Don’t blindly trust Big Data

The word ‘prediction’ triggers an uncomfortable feeling inside of me, since I read Nassim Nicholas Taleb’s book ‘The Black Swan – Impact of the Highly Improbable.’ The author demonstrates the astonishingly bad track record of human predictions and elaborates on philosophical, statistical and psychological issues that make it impossible for us to predict. McAffee and Brynjolfsson – [1], however, state in an article that was required for this course that ‘using big data leads to better predictions, and better predictions yield better decisions’. Now I would call this, two contradicting points of view.

Interestingly enough, Taleb recently wrote an article in Wired Magazin about the flaws of Big Data entitled ‘Beware the Big Errors of Big Data’ – [2]. His view is that Big Data gives us more information, but also more false information. Consequently, he argues, the sheer amount of data makes it easy to find statistically significant relationships between variables. We humans like the simplicity of thinking that a certain effect has one or at least a few understandable causes – a phenomenon Taleb calls Narrative Bias. To bring this blog back in line with our course, let’s consider the example of taking twitter activities as the bases for prediction of stock markets, as mentioned in Luo et al.’s article -[3]. The article states that twitter activities are ‘significant leading indicators of firm equity’. Just like the student 322165pk before me, I doubt this relationship. People are self-aggrandizing and therefore not honest on twitter. To base predictions on this sort of data seems careless. Nevertheless, my key concern is not the quality of the collected data but Big Data itself, which sources from twitter etc..  Big D. makes it virtually impossible not to find relationships like the ‘twitter predicts stock market’. The researcher can easily fall for a confirmation bias, so a quest to search for information to confirm their own point of view, whilst disregarding contrary or opposing data.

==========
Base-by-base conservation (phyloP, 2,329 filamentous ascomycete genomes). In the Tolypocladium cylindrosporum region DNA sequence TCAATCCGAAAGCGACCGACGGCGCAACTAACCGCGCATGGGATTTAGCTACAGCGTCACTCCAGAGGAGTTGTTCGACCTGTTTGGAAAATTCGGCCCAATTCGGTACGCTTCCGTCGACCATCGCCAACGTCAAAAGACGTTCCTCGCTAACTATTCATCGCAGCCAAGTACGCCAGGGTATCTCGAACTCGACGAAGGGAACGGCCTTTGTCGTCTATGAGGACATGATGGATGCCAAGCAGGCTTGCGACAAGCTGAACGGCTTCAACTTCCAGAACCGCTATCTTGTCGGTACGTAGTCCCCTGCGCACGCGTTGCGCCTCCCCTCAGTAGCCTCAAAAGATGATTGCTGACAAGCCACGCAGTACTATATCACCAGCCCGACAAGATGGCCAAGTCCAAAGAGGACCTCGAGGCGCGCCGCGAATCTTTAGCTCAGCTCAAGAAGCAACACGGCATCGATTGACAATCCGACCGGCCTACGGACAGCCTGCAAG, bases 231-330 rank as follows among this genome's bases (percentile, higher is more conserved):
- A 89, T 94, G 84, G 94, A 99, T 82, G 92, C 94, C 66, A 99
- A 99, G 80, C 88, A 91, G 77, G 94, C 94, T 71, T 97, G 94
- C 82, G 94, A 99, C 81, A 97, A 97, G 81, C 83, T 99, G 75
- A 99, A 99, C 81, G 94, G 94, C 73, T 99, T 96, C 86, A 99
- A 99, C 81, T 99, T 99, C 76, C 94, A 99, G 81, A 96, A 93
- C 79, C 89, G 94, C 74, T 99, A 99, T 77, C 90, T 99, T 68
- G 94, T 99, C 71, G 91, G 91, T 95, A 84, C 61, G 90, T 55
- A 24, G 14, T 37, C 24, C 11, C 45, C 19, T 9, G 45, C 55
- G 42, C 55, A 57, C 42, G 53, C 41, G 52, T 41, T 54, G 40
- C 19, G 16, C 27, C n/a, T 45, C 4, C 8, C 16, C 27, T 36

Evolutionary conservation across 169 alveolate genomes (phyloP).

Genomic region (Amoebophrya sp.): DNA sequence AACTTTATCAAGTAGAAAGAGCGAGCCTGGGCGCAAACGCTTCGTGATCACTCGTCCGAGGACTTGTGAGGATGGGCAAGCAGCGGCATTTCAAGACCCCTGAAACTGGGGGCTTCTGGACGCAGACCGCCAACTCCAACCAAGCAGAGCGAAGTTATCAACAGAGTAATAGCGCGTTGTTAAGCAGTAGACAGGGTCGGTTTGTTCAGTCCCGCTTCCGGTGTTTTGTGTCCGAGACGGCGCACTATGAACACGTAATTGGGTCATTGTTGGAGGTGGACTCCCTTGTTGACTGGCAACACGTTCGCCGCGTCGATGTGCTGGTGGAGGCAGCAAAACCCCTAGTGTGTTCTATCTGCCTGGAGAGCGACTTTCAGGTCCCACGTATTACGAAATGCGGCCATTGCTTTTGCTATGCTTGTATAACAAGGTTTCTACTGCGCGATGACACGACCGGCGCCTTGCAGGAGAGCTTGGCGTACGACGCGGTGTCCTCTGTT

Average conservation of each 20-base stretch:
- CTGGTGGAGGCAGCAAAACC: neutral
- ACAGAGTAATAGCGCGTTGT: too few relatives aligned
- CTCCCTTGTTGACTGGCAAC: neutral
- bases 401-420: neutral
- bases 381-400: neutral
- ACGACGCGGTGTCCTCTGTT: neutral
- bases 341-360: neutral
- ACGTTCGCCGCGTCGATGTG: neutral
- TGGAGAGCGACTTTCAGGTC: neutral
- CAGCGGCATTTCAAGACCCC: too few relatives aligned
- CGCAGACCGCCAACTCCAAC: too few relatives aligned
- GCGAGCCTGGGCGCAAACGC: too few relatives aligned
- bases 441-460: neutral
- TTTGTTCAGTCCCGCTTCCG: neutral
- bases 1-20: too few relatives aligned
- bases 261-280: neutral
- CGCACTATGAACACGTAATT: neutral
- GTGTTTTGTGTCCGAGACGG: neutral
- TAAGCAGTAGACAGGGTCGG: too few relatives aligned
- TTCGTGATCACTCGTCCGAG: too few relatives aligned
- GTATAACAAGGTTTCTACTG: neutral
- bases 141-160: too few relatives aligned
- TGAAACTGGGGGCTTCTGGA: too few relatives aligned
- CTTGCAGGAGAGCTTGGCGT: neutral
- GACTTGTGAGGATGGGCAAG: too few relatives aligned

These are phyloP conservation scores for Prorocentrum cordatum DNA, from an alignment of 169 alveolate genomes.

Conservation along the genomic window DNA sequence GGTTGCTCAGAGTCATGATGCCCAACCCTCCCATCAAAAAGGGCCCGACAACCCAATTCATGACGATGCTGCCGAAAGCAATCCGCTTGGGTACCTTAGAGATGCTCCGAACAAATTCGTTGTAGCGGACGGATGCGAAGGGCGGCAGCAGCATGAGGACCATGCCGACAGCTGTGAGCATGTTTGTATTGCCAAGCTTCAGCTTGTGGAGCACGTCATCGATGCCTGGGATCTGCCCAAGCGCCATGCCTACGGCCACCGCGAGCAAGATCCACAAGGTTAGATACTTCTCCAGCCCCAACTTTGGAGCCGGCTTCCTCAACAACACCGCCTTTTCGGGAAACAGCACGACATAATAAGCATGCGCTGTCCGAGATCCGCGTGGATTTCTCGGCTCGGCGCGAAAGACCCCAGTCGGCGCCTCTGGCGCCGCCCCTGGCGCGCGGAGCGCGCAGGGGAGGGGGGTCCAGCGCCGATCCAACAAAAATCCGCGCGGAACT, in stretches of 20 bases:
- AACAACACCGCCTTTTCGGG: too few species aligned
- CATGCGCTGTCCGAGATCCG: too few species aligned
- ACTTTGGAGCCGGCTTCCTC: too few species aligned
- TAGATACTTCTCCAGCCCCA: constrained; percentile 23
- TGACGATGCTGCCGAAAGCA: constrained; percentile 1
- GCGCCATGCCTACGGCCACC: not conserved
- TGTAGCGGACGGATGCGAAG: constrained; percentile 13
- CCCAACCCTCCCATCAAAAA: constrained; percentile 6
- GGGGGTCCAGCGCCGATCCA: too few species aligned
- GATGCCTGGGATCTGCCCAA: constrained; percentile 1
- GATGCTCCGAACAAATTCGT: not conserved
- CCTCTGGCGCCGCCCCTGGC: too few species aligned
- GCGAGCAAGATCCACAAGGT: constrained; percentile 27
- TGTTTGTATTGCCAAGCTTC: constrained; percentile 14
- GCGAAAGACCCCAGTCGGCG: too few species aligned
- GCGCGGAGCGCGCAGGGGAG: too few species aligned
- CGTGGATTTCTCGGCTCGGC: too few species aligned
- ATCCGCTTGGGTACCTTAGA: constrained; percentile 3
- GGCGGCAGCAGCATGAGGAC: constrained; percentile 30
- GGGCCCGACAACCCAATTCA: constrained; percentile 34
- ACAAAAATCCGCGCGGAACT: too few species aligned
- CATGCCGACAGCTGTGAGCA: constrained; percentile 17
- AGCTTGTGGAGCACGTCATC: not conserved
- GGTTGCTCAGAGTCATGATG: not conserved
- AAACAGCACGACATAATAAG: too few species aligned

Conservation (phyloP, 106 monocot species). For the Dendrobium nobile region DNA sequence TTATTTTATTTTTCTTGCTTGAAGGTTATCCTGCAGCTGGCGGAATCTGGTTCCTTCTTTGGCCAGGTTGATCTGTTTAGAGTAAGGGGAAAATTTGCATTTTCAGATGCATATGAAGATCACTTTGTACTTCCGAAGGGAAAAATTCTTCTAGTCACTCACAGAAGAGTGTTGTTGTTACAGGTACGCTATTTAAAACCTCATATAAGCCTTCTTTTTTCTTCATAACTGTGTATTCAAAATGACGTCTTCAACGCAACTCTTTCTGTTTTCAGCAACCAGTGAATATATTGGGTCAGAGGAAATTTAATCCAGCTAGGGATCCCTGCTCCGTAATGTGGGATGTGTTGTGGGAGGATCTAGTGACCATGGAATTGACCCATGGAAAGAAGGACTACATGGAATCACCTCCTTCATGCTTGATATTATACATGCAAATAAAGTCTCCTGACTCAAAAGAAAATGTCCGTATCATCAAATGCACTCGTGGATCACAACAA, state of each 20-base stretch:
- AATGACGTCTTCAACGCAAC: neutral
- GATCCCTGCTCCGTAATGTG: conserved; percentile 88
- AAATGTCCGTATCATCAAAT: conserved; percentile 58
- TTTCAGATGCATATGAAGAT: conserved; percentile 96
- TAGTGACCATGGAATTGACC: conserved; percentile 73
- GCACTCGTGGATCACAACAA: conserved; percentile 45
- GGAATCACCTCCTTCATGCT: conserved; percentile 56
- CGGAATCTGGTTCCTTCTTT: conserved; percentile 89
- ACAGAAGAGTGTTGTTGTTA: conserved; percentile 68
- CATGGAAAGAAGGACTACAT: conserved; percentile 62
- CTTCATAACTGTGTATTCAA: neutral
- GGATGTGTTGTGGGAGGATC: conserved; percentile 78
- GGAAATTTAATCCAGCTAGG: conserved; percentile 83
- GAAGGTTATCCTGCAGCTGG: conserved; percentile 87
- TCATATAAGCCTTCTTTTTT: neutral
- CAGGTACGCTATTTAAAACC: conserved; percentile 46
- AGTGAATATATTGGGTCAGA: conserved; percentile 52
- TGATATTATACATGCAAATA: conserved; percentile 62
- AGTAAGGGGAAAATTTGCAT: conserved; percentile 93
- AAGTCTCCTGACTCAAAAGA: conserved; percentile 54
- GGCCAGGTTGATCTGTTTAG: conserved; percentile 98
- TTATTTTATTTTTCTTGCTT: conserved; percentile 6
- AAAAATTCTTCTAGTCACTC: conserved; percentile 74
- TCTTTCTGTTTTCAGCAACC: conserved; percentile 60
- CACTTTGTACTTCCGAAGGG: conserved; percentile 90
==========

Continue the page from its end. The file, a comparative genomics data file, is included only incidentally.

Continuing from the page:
To visualize this point, please have look at the following: The graph shows that the more variables and information we have the more false correlation we will obtain.


Obviously, as a BIM student I would like to know why I should learn about Big Data, if I am that doubtful about its predictive abilities. Big Data can show how people use your products in ways that you have not expected, for example, services like tumblr started out with a focus on erotica and later the makers discovered that their site was mainly used for other, less wicked purposes. Generally speaking it can serve as a tool for self-measurement, as Mouton [4] puts it, and tell us the things we do not know instead of confirming the things that we would like to know.

I hope I could spark some interest about the author and his books ‘Black Swan’, ‘Fooled by Randomness’ and the freshly released ‘Antifragility’. If you are interested then you should join me to Amsterdam on the 4th of October, as Nassim Taleb is holding a lecture in the Pathé Tuschinkski. [] Get your tickets!



[1] McAfee, A., and Brynjolfsson, E. 2012. Big Data: The Management Revolution. Harvard Business Review 90(10) 60-68.


[3] Luo, X., Jie, Z., and Duan, W. 2013. Social Media and Firm Equity Value. Information Systems Research 24(1) 146-163.


Tags: , , , , , ,

About nilsbrosch


3 responses to “Don’t blindly trust Big Data”

  1. lmoffereins says :

    Great post. I can’t help but notice not only this topic but also other IT/BIM-related subjects are mostly psychological cases that require a deeper understanding of the human psyche before bluntly putting al the available technology in people’s hands.

  2. nilsbrosch says :

    Thanks! Indeed, human psyche is more than relevant to correctly use statistics and Big Data. However, I don’t think we need more understanding of our own psychological processes, but a general scepticism towards large chunks of data. It is easy to feel more confident about your results when you have more data.

  3. 343347fl (Fabian Lanz) says :

    I really liked your post. After having read the work of Nassim Taleb myself i think what stuck with me the most was, as he pointed out, the tendency we have to believe that just because we are able to make sense of something today we should have been able to predict it yesterday (the obvious solution is always clear when we look at it in hindsight), and by doing so, we often misjudge the limits of our own forecasting abilities. Big data is a great way of compiling information but in the end is people who use this information to make predictions, we as humans have a need to make sense of what seems random so we try to look for patterns, generally what happens is that people overestimate the probability of unlikely events and by doing this the inexorably overweight unlikely events in their decisions (see “Thinking Fast and Slow” by Daniel Kahneman)

Leave a Reply

Fill in your details below or click an icon to log in: Logo

You are commenting using your account. Log Out /  Change )

Google photo

You are commenting using your Google account. Log Out /  Change )

Twitter picture

You are commenting using your Twitter account. Log Out /  Change )

Facebook photo

You are commenting using your Facebook account. Log Out /  Change )

Connecting to %s

%d bloggers like this: